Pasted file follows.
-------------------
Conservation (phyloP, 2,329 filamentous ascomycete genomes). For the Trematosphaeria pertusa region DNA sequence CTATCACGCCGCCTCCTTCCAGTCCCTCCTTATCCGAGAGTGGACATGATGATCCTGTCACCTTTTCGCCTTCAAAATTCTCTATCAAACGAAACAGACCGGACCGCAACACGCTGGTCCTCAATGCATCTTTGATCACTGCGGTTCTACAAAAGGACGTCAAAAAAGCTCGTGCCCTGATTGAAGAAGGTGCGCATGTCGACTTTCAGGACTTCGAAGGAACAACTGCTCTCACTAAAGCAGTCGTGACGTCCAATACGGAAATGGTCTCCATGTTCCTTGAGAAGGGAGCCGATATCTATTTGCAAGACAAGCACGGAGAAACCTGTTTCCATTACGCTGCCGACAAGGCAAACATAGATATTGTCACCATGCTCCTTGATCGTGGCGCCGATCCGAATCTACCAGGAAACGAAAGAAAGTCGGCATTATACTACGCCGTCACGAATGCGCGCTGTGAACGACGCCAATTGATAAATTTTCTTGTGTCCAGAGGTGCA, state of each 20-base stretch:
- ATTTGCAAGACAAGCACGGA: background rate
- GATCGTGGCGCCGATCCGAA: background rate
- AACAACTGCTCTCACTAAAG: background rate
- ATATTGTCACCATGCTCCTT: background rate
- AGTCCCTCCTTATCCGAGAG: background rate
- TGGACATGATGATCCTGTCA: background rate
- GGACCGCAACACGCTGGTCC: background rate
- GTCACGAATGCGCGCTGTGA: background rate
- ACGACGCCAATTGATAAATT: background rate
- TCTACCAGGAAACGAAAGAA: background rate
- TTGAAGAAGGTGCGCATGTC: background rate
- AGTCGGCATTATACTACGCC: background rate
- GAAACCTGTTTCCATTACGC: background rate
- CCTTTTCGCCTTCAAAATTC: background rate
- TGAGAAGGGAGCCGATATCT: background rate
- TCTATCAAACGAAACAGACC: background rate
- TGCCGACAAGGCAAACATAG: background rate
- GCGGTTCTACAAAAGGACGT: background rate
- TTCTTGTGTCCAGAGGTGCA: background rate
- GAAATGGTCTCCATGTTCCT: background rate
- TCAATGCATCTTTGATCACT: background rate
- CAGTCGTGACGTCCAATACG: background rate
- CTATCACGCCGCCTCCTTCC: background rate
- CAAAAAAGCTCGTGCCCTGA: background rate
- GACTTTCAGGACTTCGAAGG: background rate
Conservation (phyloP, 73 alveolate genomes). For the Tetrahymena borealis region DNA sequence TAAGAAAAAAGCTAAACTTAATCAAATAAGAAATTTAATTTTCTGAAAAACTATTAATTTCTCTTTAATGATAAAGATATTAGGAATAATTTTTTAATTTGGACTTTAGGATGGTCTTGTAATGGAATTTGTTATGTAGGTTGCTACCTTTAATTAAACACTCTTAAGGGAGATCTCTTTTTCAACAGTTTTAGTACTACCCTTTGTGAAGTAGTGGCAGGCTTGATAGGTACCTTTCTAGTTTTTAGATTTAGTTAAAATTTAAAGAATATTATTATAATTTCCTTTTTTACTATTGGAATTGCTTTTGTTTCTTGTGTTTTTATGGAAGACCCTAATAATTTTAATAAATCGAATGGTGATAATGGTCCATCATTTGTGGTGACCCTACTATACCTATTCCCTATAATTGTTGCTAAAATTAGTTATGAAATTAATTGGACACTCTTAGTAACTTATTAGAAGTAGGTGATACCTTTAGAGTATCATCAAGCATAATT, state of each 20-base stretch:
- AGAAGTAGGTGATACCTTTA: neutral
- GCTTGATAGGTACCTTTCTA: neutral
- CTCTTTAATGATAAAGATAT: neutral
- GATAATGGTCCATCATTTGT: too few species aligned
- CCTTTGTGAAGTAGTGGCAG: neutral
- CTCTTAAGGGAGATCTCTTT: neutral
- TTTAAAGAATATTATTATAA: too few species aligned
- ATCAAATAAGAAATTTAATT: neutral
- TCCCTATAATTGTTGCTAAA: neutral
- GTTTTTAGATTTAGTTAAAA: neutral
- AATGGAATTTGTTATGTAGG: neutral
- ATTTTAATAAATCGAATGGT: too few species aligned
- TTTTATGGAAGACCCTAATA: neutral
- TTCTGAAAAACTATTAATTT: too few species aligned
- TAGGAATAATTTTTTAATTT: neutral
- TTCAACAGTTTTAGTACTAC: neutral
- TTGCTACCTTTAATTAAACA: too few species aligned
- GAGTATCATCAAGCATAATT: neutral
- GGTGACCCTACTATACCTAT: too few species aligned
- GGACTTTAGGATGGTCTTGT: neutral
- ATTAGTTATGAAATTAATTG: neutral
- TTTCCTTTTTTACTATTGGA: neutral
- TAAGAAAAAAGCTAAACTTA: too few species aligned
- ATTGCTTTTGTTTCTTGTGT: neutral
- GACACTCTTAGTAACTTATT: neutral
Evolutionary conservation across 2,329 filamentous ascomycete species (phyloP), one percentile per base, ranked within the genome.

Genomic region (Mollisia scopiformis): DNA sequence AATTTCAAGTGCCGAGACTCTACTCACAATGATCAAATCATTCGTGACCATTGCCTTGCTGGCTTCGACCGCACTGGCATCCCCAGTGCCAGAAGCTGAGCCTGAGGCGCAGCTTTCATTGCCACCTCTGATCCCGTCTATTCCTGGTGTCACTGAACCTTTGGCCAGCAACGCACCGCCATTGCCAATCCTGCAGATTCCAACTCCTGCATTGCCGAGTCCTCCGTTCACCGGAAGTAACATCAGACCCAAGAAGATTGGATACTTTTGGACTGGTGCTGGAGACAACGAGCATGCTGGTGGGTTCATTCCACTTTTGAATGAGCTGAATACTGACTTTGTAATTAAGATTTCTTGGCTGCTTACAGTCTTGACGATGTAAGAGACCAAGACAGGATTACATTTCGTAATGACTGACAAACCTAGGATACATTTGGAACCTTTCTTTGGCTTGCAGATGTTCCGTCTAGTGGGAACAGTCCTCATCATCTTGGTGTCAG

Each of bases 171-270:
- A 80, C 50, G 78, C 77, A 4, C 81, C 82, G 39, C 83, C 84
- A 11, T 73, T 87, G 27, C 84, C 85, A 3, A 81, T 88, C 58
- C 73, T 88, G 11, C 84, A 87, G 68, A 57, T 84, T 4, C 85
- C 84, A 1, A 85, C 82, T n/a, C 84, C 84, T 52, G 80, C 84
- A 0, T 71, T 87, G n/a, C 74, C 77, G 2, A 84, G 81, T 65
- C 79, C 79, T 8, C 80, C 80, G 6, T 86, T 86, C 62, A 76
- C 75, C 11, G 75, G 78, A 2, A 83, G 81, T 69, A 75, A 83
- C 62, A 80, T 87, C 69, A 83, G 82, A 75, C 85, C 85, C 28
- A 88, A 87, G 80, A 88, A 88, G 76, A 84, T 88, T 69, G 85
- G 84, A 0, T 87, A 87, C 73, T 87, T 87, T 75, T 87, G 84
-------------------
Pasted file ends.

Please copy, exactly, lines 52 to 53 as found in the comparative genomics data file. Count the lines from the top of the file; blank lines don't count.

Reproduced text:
- GACACTCTTAGTAACTTATT: neutral
Evolutionary conservation across 2,329 filamentous ascomycete species (phyloP), one percentile per base, ranked within the genome.